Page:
Joel Grey's book Master of Ceremonies: How he told his parents he was gay
Made famous through his role in 'Cabaret,' Grey reflects on a storied life in his new book.
At long last the Broadway legend, 83, has published a memoir, Master of Ceremonies, and it’s brimming with dishy tales from his decades on stage and screen. Below, he tells EW what it was like to discuss his sexuality with his parents.
ENTERTAINMENT WEEKLY: What was the hardest thing to write about?
JOEL GREY: My son’s death. I actually have three children [Jennifer, 55, James, 51, and Jeremy, who died in 1958 as a newborn]. It was just too terrible to think about. I broke down writing it. Also, revisiting some of my childhood memories with my mom and with my sexuality and the shame and fear that it initiated.
At 16, you told your parents you’d had an affair with a man.
When I told my mother, I remember reaching out to her, and she said, “Don’t ever touch me again, you disgust me.” It was one of the worst moments of my life. Secrets became necessary.
Much of the book is about your sexual awakening.
It was so confusing. Something that seemed so natural, people were going to jail for. I didn’t understand it. I was having sex with women, too. I went to a therapist who said, “You’ll outgrow it.” I believed it. For a minute.
What was it like to be a gay man in that era?
I couldn’t talk about it. It would have destroyed my career.
Then you met the woman you would marry, Jo Wilder.
Instant attraction. I was gobsmacked. Our years together were the happiest of my life.
How did you land your iconic Broadway role as the Master of Ceremonies in Cabaret?
I had been unable to find work. I was deeply depressed and thought I had to do something else to earn a living. Hal [Prince] called and said, “I have a part in a new musical you’d be right for.”
Your look in the play — eyelashes, pale skin, cruel lips — was unforgettable.
The eyelashes came from Jo’s makeup kit from summer stock. They were full of mascara and like paper, not girly. They moved like a marionette.
You almost didn’t get the movie role.
The director, Bob Fosse, was talking about Anthony Newley and Ruth Gordon for the part. I was heartbroken. This was my role, my shot. A few weeks before filming, he walked into a meeting and said, “Gentlemen, it’s Joel Grey or me,” and Marty Baum, the producer, said, “Then it’s Joel Grey.”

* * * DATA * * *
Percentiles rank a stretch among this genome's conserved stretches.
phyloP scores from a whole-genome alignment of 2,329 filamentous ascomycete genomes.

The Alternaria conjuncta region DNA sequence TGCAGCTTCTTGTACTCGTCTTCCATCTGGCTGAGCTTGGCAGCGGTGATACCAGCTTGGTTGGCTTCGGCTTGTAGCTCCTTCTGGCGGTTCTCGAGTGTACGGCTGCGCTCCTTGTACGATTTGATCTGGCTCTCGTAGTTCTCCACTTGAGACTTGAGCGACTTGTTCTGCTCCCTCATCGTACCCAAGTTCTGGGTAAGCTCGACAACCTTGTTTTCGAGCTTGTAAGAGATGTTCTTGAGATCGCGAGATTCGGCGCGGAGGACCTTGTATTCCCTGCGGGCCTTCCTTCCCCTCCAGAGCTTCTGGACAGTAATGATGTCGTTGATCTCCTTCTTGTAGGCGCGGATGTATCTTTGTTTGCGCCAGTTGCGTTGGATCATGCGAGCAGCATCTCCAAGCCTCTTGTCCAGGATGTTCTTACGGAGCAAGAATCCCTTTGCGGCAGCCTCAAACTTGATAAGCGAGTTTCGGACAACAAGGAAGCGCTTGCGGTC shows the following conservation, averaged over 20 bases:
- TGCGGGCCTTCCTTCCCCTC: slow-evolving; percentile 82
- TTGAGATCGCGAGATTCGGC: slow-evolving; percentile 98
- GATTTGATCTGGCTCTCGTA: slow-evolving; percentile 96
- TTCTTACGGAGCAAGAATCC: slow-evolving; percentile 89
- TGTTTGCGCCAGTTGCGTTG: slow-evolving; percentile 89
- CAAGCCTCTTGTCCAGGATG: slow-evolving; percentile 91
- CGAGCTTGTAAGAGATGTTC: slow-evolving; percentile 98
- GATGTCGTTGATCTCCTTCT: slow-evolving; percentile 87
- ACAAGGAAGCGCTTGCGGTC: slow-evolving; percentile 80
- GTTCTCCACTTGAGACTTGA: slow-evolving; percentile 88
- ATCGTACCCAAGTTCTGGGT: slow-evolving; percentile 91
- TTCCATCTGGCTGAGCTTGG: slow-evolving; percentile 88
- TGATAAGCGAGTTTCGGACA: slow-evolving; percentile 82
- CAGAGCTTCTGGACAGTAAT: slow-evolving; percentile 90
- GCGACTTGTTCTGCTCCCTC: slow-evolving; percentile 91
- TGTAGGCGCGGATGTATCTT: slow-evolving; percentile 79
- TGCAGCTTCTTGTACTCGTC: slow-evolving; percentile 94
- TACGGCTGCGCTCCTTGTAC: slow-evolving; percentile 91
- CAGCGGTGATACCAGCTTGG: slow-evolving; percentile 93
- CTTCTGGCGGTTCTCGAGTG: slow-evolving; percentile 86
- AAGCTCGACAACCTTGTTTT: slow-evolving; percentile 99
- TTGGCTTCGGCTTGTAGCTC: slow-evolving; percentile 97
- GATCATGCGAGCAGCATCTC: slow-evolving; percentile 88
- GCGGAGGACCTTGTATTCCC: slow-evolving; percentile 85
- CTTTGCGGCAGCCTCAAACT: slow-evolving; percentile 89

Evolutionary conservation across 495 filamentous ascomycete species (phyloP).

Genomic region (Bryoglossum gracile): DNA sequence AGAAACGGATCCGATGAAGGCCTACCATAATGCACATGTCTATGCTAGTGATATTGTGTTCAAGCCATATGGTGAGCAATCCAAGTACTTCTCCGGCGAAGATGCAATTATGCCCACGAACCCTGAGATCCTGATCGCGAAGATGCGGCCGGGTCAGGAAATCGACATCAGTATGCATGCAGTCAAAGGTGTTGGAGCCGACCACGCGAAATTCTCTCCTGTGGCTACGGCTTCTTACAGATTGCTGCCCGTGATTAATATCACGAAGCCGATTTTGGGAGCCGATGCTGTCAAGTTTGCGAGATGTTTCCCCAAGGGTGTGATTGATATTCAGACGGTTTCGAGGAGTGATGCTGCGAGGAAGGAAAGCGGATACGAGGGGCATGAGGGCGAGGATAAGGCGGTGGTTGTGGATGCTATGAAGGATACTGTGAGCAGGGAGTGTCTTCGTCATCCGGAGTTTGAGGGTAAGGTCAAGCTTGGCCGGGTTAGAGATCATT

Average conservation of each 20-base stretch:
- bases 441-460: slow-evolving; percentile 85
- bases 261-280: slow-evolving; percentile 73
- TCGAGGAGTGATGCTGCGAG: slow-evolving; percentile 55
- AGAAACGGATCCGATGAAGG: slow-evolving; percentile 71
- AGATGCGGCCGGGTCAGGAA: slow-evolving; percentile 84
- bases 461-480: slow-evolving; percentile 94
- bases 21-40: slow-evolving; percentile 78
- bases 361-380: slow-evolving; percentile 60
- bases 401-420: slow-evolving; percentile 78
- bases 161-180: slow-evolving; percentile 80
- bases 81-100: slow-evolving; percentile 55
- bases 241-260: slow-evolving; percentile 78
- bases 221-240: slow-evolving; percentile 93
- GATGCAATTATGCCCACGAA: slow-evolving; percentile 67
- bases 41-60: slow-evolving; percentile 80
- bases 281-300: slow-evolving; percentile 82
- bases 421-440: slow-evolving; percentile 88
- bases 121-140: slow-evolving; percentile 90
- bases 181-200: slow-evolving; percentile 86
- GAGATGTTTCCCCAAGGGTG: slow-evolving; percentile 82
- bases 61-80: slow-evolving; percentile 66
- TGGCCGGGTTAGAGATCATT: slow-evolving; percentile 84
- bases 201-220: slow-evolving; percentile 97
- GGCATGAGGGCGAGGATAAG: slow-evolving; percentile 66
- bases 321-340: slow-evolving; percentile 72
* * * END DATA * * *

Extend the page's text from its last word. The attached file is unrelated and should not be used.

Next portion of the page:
Tell us what it was like to work with Liza Minnelli.
She was heaven! Fosse insisted we wear costumes when rehearsing “Money.” She got a gown and I got a tailcoat, and my body was running so hot, doing the song over and over. [I was like] all those German men who didn’t use deodorant, and it made her laugh. It was like we were Judy [Garland] and Mickey [Rooney] putting on a show in a barn!
You got an Oscar for the part.
I was sure I wasn’t going to win. When Diana Ross said my name, I hadn’t prepared anything. My neighbor and good friend Larry Hagman had left a big trophy at my door: “Joel Grey, The Best F—ing Neighbor Award,” so I would not come home empty-handed.
How did playing an AIDS activist in The Normal Heart change you?
It made me somewhat of an evangelist because the actors were given the responsibility of telling the story that no newspaper would tell. You couldn’t believe that people were being destroyed and left to die alone.
After divorcing Wilder, you had to learn to be openly gay.
I was the same person — but better, for having no secrets.
Whose work do you admire in today’s Hollywood?
I like Cate Blanchett and Jennifer Lawrence — she seems to be not just a star but to inhabit the character. Leonardo DiCaprio was phenomenal in The Revenant, [and so were] Mark Rylance in Bridge of Spies and Mark Ruffalo in Spotlight.
What’s next for you?
I’m thinking about more writing. I may have more to say.
Always leave ’em wanting more?
Or always leave them laughing.
Below, listen to an exclusive clip of Grey reading from the Master of Ceremonies audiobook: